Paleofloristic and paleofaunistic analysis of Dudváh River oxbow and implication for Late Holocene paleoenvironmental development of the Žitný ostrov Island (SW Slovakia)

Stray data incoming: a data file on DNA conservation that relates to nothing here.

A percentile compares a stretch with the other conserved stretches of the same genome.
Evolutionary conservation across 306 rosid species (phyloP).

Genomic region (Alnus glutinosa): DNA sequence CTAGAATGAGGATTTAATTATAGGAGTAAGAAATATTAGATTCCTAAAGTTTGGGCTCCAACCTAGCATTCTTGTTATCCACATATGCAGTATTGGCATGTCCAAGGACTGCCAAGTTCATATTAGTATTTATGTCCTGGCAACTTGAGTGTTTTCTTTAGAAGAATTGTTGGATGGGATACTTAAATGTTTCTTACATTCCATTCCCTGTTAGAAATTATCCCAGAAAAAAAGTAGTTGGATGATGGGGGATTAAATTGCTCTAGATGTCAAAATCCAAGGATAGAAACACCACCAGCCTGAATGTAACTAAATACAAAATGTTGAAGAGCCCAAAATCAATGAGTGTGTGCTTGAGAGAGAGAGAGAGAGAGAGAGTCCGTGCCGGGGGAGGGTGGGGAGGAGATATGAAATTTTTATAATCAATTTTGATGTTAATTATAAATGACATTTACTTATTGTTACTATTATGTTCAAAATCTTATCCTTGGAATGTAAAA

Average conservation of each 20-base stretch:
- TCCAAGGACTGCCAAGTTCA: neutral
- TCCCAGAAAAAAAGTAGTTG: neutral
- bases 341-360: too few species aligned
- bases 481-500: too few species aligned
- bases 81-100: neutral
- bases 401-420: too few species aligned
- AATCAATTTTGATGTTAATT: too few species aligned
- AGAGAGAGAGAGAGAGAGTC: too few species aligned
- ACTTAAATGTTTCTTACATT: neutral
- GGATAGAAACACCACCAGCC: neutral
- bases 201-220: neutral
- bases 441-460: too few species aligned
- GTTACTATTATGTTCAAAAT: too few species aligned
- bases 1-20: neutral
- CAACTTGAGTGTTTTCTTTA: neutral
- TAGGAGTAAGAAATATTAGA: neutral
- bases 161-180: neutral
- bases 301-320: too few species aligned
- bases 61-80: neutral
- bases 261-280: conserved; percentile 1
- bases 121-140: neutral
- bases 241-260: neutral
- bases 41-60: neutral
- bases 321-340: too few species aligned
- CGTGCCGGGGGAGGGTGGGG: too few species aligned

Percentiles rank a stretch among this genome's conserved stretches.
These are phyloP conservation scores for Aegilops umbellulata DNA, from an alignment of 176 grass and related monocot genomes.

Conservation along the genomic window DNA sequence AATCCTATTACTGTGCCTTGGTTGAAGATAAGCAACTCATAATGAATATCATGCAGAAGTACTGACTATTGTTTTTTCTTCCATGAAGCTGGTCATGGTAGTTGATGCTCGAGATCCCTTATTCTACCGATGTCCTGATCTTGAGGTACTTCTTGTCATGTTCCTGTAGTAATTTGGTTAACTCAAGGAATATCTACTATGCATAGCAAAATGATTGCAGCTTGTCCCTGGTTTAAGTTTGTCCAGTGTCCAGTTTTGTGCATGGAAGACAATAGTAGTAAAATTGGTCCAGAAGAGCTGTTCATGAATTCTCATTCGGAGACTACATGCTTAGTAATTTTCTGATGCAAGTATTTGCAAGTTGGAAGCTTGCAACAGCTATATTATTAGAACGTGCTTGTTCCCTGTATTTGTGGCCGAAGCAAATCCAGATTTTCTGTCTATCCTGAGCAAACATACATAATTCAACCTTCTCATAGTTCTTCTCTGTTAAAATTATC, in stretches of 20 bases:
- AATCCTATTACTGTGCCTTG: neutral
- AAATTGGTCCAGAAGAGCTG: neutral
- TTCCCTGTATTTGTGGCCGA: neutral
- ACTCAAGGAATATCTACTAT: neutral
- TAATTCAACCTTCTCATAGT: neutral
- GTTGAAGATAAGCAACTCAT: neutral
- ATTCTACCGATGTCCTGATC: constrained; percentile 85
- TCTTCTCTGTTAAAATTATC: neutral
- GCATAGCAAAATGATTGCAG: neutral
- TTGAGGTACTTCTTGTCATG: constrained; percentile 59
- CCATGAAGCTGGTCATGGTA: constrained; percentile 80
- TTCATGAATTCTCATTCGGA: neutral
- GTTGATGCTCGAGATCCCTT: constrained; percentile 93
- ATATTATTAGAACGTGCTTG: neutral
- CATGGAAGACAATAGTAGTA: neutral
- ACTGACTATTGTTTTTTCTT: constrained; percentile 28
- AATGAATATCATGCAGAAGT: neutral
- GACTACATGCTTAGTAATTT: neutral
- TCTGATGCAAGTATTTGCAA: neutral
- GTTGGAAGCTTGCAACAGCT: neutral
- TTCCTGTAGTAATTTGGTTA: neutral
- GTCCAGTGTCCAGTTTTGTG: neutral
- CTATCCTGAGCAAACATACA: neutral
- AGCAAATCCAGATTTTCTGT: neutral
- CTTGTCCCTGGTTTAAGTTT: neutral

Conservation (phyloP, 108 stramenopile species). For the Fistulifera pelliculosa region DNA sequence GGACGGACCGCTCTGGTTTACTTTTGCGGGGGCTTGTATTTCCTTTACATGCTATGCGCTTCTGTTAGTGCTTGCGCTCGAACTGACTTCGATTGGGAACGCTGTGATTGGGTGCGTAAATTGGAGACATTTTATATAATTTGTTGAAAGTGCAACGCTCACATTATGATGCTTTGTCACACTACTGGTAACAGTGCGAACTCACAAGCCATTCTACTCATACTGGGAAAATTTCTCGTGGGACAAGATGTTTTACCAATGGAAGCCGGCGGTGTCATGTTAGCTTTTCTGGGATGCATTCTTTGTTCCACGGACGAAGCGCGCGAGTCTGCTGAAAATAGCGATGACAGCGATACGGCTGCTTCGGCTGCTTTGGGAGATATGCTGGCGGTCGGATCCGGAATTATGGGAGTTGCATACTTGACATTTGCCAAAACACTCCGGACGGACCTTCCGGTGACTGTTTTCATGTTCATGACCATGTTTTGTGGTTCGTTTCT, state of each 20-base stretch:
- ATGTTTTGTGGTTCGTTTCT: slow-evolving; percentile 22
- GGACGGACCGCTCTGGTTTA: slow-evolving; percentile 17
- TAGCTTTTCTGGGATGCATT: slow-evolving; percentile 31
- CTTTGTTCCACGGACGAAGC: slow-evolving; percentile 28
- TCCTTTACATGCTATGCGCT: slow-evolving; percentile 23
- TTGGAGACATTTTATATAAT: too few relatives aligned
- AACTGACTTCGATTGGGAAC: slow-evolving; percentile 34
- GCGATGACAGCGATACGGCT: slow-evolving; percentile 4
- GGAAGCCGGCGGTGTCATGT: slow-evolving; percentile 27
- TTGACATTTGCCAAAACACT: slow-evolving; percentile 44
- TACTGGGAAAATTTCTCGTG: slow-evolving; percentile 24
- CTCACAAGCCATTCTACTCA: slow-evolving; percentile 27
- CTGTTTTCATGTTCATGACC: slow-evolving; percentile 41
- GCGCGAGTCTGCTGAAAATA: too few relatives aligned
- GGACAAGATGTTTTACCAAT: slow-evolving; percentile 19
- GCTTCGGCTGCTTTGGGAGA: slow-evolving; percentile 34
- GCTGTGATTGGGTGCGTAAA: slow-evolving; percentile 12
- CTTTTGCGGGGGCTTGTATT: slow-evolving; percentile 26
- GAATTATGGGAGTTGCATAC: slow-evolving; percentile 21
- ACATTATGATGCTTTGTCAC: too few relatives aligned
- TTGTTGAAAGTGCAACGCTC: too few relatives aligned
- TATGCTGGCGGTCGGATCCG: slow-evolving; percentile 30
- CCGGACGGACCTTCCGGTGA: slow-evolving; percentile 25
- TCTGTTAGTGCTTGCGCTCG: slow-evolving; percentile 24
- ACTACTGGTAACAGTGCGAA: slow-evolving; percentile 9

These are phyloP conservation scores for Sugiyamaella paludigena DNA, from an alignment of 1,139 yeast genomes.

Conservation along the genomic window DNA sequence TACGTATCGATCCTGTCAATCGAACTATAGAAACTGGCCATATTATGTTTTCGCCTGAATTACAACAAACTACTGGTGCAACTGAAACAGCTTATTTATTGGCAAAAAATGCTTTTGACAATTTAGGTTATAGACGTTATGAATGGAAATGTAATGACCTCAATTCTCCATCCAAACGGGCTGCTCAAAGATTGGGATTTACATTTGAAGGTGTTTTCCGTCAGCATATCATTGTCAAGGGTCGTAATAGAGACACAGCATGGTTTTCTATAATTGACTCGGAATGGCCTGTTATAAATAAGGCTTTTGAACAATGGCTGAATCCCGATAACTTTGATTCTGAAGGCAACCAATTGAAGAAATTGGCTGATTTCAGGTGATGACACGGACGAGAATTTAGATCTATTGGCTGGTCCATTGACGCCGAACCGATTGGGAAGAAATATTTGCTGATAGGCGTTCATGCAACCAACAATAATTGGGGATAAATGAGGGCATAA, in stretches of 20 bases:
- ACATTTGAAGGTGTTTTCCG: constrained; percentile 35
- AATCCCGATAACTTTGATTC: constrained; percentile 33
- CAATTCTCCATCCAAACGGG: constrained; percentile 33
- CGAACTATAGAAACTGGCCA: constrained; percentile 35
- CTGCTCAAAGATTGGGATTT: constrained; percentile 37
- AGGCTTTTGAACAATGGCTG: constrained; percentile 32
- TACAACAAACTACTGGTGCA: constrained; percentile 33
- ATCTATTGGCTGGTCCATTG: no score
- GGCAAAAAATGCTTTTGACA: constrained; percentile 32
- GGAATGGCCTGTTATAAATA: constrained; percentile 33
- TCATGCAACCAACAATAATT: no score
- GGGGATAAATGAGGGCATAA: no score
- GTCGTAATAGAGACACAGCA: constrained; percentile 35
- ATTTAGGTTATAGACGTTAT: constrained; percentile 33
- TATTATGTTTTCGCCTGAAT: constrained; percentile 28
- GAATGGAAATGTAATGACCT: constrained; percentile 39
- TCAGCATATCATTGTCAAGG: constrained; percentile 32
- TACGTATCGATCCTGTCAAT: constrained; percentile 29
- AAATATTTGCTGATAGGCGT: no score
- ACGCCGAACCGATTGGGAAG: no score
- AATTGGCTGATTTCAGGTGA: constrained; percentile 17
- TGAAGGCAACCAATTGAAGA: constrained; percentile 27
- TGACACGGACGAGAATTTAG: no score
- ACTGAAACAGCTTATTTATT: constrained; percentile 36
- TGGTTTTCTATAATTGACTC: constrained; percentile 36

Žitný ostrov, the largest island of the Danube River (SW Slovakia) gained its present shape in the Neoholocene period. As a result of increased flood and geomorphological Danube river activity dated to 1378-1528 AD, the Lower Dudváh River was abandoned and its alluvium became a part of the Žitný ostrov. Study of a Dudváh terrestrialized paleomeander by means of pollen and macrofossil analysis provides new information about the paleoenvironments of the Danubian Plain. The meander under study was cut-off during the Sub-Boreal period when the land was mostly covered by oak-dominated mixed forest with a notable high frequency of Fagus and Abies. In low-lying depressions, Alnus glutinosa formed typical alder carrs. The largest decline of the mixed forest occurred during the Sub-Atlantic period. Until the mid-19th century the region was strongly influenced by shallow groundwater and periodical floods, as reflected by pollen of aquatics and marsh species. Amongst non-arboreal taxa, pollen of Cyperaceae, Brassicaceae/Cuscuta, Poaceae and Apiaceae prevailed. Local successional changes started with i) stage of abandoned oxbow still with influx of moving water, poor in both macrophytes and molluscs, ii) shallow eutrophic oxbow lake with slowly flowing or stagnant water overgrown with aquatics (Ranunculus subgen. Batrachium, Potamogeton sp., Ceratophyllum demersum etc.) and abundant molluscs, iii) an open marsh dominated by Cyperaceae (mainly Carex riparia) with Atriplex prostrata, supporting diverse molluscan and Ostracod fauna. Present-day habitat is a result of landscape changes, which have been associated with draining, intensified agriculture, ruderalisation and spread of invasive species.